extent of change in structural, financial, and personal barriers. At the state and local levels, these barriers are increasingly more definable in terms of a specific set of Medicaid benefits, institutional providers, population demographics, and physical features of the environment. (The advantage of proximity is being able to relate changes to more concrete circumstances.) However, local data are often incomplete, and resources may be insufficient to analyze the local data that do exist. The first step in addressing this problem is to identify clearly what data are needed (i.e., develop a monitoring framework) and how the data might be interpreted and then implement a cost-effective strategy for obtaining missing data.
The committee has proposed a framework for monitoring access and has analyzed specific indicators, demonstrating how they might be related to barriers. As a first step, in instances in which local data exist, states and localities can compare themselves with the national averages. They can also use additional data (such as those in surveys intended to determine which physicians accept Medicaid) and their general familiarity with the contours of the local health care system to draw conclusions about access problems faced by their vulnerable populations. In addition, an understanding of what can be done with the data will contribute to decisions about whether to invest in new data collection. Understanding the potential payoffs and the extent to which emerging national trends apply to local circumstances will allow communities to determine their needs for data collection.
The committee recognizes that constrained state and local public health budgets are likely to limit investment in major new surveys, hospital discharge systems, and cancer registries. To the extent that research and development costs can be borne by the federal government or by private foundations, the cost of implementing enhanced data systems could be reduced for local jurisdictions.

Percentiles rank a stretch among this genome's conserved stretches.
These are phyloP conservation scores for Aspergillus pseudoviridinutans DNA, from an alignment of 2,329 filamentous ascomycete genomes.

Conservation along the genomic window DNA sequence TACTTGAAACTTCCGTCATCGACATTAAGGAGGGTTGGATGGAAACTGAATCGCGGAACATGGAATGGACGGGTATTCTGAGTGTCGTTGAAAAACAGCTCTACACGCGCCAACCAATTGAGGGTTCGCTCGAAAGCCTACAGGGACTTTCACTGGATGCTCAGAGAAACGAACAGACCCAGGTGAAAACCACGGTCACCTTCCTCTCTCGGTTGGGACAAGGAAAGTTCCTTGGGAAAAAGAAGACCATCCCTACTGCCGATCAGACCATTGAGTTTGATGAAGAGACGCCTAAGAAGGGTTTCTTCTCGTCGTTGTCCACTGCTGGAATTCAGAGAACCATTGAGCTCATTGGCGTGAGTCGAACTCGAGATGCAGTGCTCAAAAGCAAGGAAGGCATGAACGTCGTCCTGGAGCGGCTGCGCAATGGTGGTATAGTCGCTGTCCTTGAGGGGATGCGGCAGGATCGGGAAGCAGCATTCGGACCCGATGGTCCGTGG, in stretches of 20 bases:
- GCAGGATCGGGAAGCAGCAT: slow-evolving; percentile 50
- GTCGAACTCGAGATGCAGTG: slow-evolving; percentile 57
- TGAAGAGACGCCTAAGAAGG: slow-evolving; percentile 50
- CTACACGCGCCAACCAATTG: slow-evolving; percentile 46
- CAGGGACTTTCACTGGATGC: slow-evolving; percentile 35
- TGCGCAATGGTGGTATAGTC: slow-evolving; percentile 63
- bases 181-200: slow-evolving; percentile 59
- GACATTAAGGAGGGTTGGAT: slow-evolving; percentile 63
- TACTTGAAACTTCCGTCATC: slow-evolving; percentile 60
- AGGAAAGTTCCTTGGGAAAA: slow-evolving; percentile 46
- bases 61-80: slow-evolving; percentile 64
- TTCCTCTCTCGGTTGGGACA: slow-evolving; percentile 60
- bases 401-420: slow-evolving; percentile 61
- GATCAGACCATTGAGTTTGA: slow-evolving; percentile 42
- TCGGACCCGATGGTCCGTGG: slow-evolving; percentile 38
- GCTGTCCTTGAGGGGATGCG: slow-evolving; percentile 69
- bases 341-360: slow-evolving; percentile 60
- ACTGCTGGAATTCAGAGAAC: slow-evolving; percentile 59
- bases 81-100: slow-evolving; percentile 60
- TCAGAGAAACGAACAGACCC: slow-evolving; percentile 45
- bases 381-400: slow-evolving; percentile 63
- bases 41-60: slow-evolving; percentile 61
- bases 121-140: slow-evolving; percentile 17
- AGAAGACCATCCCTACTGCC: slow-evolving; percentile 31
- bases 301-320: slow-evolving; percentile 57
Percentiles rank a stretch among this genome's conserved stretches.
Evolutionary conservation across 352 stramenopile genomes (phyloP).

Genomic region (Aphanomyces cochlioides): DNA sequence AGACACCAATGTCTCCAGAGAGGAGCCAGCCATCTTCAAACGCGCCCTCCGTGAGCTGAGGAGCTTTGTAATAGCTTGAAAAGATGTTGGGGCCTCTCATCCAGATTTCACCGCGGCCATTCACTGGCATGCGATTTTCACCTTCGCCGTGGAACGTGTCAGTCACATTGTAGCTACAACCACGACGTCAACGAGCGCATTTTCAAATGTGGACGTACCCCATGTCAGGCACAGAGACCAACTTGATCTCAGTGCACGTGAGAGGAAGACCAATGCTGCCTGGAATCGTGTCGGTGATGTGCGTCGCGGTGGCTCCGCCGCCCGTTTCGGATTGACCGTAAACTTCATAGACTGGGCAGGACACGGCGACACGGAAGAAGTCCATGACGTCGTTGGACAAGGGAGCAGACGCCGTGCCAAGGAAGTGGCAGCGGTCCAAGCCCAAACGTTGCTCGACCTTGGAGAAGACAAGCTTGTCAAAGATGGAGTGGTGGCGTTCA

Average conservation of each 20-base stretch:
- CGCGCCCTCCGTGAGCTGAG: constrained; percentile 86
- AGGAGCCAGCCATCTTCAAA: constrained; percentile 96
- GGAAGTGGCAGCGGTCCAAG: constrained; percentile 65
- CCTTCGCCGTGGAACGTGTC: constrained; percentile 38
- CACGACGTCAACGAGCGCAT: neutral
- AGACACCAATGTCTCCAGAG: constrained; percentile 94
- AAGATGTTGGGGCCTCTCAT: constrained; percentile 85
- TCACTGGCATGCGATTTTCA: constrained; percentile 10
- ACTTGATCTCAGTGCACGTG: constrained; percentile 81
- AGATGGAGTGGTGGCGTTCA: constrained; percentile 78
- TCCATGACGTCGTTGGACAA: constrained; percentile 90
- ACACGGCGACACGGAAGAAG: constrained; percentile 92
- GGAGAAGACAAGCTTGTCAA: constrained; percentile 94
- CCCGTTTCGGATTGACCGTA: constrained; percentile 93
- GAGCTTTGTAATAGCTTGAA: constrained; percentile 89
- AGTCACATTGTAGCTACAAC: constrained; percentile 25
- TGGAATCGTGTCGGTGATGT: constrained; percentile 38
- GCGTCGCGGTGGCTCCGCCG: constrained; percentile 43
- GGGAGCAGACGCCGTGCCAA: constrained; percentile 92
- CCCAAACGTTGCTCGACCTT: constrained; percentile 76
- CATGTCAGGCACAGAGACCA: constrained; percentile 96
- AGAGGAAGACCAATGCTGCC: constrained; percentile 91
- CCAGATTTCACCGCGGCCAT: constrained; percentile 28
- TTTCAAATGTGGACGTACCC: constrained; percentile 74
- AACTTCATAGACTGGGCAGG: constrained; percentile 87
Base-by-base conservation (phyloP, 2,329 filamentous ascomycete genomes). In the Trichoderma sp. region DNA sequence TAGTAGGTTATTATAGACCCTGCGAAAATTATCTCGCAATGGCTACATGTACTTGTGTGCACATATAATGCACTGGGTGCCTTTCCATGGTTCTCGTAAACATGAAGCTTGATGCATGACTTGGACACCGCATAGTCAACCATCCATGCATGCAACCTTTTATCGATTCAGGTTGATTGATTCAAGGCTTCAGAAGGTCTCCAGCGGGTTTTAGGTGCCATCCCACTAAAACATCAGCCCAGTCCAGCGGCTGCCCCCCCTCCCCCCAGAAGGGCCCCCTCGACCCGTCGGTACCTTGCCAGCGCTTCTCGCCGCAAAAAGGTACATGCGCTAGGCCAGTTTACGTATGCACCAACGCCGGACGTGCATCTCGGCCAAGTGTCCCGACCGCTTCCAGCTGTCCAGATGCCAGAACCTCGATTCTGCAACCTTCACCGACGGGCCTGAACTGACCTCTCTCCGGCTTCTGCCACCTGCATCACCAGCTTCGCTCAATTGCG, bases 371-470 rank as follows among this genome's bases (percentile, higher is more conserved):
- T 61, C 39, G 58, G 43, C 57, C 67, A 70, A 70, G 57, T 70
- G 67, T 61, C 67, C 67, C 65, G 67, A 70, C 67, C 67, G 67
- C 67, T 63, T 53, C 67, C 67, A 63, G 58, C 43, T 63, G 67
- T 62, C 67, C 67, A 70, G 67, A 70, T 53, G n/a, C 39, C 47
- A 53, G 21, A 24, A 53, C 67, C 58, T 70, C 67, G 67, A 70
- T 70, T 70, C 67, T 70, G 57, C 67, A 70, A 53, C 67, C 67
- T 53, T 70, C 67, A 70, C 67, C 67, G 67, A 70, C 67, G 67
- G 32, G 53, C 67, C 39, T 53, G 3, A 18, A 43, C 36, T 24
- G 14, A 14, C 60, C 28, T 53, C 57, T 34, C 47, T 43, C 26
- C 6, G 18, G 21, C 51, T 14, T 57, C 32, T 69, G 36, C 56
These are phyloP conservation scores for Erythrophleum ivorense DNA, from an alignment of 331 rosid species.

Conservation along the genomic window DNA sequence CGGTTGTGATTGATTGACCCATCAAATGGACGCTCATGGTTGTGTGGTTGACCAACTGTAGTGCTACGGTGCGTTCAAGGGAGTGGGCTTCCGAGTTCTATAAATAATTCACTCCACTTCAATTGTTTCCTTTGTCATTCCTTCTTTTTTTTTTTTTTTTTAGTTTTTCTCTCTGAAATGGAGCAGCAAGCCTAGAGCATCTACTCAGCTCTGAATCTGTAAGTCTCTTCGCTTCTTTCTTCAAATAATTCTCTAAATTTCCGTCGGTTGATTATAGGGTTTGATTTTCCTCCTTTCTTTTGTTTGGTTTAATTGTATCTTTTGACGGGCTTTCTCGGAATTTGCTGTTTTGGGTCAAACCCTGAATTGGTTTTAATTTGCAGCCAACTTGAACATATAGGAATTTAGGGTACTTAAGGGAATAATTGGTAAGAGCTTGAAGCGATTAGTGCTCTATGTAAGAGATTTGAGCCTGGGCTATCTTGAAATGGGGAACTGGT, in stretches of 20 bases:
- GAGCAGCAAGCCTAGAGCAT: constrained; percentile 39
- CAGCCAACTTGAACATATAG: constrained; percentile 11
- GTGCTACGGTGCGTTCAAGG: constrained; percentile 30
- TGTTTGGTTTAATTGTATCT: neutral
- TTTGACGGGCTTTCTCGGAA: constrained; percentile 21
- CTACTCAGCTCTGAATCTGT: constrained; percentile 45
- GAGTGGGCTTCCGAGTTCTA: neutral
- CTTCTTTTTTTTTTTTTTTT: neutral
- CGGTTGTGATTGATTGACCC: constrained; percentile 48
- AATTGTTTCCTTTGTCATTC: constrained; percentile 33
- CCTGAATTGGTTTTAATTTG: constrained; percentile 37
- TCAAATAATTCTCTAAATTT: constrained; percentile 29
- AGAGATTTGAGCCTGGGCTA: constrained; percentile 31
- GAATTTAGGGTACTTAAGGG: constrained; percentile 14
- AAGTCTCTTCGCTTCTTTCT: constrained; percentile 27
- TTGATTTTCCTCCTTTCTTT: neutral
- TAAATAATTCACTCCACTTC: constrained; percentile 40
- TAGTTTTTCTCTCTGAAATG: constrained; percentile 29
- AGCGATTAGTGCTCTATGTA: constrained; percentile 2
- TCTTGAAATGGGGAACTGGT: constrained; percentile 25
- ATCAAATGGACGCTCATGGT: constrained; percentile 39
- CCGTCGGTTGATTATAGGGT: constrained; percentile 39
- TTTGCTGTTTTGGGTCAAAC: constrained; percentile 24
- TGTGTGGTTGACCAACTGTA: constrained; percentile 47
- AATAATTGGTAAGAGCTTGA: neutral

Recommendation. The committee recommends that there be a federal organization responsible for monitoring access to personal health care services. This ongoing function should include the central collection, analysis, improvement, and dissemination of information on changes in access. The same organization should be responsible for providing technical assistance and consultation to local organizations that wish to conduct their own analyses of access indicators. This assistance will include activities to encourage improved technical capacity and, where appropriate, to promote consistent definitions and analytic approaches.
It was beyond the scope of the IOM committee's charge to identify precisely what entity in the government or private sector should have continuing responsibility for both monitoring access to health care and improving